In this tutorial, we walk you through the process of installing Ubuntu MATE Desktop on a Raspberry Pi.
What you’ll learn:
- How to create a bootable Ubuntu MATE Desktop microSD card
- Tips on booting from USB drives (optional)
What you’ll need:
- A microSD card (4GB minimum, 8GB recommended)
- A computer with a microSD card drive
- A Raspberry Pi 2 or newer
- A micro USB-C power cable
- A monitor with an HDMI interface
- A micro HDMI cable
- A USB keyboard
2. Download the Ubuntu MATE image
Download either the 32-bit or 64-bit image depending on your needs. Make sure that the version is compatible with your Raspberry Pi model.
3. Prepare the SD Card
First, insert the microSD card into your computer.
You need to install the right Raspberry Pi Imager for your operating system. You can do this on Ubuntu by running:
sudo snap install rpi-imager
Or on other operating systems follow these links:
Once this is done, start the Imager and open the “CHOOSE OS” menu.
Scroll down the menu and click “Use custom”.
A dialog box will open asking you to choose the image you wish to burn. Click through and select your file.
Once you have made your custom image selection open the “SD Card” menu.
Note: Please make sure you choose the right location to write to. This could erase your data.
Select the microSD card you have inserted, and click “WRITE”. Then just sit back and wait for the magic to happen… (This magic might take a few minutes)
4. Boot your Desktop
Ensure your HDMI screen and a USB keyboard are plugged in before powering the Pi. You will be able to see the boot process on screen and, eventually, the first run wizard.
First set your language, then set your keyboard layout.
Now pick yourself a time zone. Unlike convential computers, the Raspberry Pi does not have a battery-powered hardware clock and must sync the date and time from the Internet.
You will be prompted to choose a local Wi-Fi network. Select your Wi-Fi network and enter the password in the network connection screen.
Now choose a user name and password.
After setting the keyboard layout, timezone and user credentials you’ll be taken to the login screen after a few minutes. And voila! You are almost done.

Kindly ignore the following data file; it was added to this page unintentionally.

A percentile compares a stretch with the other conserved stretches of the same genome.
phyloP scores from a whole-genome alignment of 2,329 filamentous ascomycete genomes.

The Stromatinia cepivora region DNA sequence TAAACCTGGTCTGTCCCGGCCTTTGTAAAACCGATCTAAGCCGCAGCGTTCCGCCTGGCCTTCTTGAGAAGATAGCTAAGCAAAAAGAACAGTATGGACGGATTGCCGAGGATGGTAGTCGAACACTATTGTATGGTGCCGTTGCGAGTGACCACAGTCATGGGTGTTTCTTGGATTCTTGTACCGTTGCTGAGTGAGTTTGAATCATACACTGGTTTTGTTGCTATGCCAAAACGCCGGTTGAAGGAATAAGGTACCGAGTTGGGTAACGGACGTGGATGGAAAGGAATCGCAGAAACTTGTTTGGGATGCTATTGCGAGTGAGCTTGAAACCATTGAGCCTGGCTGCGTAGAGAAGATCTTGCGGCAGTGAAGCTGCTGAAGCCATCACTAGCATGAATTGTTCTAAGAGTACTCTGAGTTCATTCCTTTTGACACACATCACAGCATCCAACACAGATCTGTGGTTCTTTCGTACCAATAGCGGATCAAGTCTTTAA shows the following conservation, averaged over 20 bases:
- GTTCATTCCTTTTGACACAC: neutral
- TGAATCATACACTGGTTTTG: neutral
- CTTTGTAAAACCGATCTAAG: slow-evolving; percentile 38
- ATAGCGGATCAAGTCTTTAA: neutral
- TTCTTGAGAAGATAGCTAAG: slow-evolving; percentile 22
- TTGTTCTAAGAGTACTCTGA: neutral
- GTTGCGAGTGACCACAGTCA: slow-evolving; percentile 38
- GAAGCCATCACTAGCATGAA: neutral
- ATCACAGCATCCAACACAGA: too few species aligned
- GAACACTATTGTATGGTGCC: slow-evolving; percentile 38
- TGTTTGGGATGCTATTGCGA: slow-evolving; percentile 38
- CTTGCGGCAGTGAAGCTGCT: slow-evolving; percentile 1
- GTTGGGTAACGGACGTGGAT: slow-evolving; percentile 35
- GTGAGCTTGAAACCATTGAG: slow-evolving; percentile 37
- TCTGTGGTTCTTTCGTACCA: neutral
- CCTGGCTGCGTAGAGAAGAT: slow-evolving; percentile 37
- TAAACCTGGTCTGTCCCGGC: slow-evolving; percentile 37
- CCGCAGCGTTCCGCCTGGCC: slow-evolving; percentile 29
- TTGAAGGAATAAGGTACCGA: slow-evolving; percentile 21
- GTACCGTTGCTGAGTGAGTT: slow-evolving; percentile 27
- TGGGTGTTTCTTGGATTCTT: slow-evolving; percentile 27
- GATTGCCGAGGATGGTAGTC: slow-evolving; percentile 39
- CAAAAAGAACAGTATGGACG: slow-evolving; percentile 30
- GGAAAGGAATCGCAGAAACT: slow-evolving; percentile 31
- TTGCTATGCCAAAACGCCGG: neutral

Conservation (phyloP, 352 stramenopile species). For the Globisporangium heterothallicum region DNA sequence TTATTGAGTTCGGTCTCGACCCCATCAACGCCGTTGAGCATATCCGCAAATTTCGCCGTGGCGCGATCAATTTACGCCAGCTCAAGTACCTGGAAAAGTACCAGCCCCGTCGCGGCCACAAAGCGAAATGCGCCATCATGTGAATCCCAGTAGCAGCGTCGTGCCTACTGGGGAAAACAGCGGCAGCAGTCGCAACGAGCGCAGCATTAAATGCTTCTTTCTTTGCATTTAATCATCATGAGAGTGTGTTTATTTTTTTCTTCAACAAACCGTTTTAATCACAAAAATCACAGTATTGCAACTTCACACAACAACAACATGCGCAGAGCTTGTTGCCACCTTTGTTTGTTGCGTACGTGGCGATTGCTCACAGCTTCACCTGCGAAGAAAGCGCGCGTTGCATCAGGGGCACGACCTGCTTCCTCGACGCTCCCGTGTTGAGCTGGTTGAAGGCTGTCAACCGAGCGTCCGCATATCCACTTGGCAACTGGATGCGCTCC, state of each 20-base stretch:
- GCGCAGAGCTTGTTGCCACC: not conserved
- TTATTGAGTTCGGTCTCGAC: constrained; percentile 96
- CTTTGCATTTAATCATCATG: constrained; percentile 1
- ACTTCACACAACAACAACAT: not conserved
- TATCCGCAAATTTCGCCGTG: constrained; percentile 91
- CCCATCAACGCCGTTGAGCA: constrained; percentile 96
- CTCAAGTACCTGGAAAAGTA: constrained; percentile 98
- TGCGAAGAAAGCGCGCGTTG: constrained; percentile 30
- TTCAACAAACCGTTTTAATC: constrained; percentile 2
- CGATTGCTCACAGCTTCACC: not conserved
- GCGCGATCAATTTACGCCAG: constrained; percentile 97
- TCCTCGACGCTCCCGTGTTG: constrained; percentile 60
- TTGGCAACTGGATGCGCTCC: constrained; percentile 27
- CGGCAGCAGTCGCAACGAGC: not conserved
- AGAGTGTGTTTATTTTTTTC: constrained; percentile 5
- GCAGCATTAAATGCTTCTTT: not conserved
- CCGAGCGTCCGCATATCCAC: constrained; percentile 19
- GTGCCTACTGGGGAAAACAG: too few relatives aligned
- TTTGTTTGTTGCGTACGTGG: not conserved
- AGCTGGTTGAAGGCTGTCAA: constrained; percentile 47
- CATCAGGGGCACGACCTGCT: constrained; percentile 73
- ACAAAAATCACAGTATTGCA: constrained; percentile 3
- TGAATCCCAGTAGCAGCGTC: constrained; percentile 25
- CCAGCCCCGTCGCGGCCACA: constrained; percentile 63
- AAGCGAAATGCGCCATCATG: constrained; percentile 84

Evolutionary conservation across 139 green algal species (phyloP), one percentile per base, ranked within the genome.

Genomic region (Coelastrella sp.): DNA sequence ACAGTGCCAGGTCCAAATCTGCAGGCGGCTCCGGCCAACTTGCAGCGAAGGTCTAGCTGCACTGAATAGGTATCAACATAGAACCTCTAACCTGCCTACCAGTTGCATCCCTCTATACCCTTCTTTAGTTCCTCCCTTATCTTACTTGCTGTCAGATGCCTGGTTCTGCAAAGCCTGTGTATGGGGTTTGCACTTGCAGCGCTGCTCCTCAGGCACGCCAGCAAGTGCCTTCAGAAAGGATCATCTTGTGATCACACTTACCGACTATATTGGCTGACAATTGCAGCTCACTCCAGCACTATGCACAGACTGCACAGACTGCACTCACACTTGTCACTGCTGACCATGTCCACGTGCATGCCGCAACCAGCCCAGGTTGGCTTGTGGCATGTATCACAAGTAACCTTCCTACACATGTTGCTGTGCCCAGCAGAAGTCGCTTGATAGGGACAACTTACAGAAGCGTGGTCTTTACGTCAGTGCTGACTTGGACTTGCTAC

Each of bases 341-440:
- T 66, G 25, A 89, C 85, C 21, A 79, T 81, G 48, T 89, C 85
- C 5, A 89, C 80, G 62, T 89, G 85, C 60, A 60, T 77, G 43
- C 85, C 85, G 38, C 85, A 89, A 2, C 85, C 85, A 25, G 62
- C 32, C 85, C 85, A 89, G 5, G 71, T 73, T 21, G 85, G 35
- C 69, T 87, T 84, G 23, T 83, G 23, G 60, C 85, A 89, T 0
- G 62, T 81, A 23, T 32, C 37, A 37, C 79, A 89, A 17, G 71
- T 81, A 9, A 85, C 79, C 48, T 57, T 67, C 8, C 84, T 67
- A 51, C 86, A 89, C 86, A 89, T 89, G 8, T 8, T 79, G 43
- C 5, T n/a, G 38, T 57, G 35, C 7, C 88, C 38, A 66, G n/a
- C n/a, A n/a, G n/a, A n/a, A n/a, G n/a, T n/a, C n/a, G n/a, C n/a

Welcome to your new Ubuntu MATE Desktop:
Once logged in, the first thing you should do is to update Ubuntu MATE. This can be done via the Software Updater application:
Alternately, you can update via the Terminal:
sudo apt update sudo apt full-upgrade
At this point you can enjoy your MATE set up as is, or add software as needed through the Software Boutique:
(Optional) Setting up USB Boot
For Raspberry Pi 4 only.
You can also now boot from a USB attached hard drive or SSD with no microSD card involved. You have to do this after booting from an SD card however because all Raspberry Pi 4 models ship with an EEPROM configuration that boots from SD cards only, but we can change that.
The first check you’ve got an up to date EEPROM version on your Pi 4:
sudo apt install rpi-eeprom
Extract the current bootloader configuration to a text file:
sudo vcgencmd bootloader_config > bootconf.txt
Next we need to set the
BOOT_ORDER option to
0xf41 (meaning attempt SD card, then USB mass-storage device, then repeat; see the Raspberry Pi 4 bootloader configuration for more information).
sed -i -e '/^BOOT_ORDER=/ s/=.*$/=0xf41/' bootconf.txt
bootconf.txt and make the edits yourself if you don’t like sed-hacking.
Now we generate a copy of the EEPROM with the update configuration:
rpi-eeprom-config --out pieeprom-new.bin --config bootconf.txt /lib/firmware/raspberrypi/bootloader/critical/pieeprom-2020-09-03.bin
Set the system to flash the new EEPROM firmware on the next boot
sudo rpi-eeprom-update -d -f ./pieeprom-new.bin
To apply any changes (the EEPROM is only updated during the early stages of boot)
Now we need to get the image onto a hard drive. That’s the easy part. If you roll this tutorial back to “Prepare the SD Card” and go through it replacing “SD Card” with “Hard Drive” you’ll have it.
You should now be able to boot from your hard drive. Congratulations!
Warning: Some drives may have issues when used to boot the Pi.
In particular, spinning hard disks require a lot more power than SSDs or flash memory. You will very likely need a powered USB hub or external USB drive enclosure.
Insufficient power for 2.5 HDDs may fail to spin up without power, or increase their risk of corruption due to power fluctuations.
Certain USB hubs may cause compatibility issues. For best results, an SSD is recommended.
There’s lots of good information on both the Pi forums and various GitHub issues for debugging boot issues; here’s a selection of links in a rough “look at this first” order from our top Pi guy:
- Pi Forums: Is your Pi not booting?
- Pi Forums: USB MSD boot EEPROM
- Pi Forums: Pi 4 USB3 SSD slow speeds?
- Pi Docs: Pi 4 Bootloader Configuration
- GitHub Issue: Enclosure doesn’t power on after reboot
This page is an adaptation of Ubuntu’s Raspberry Pi tutorial.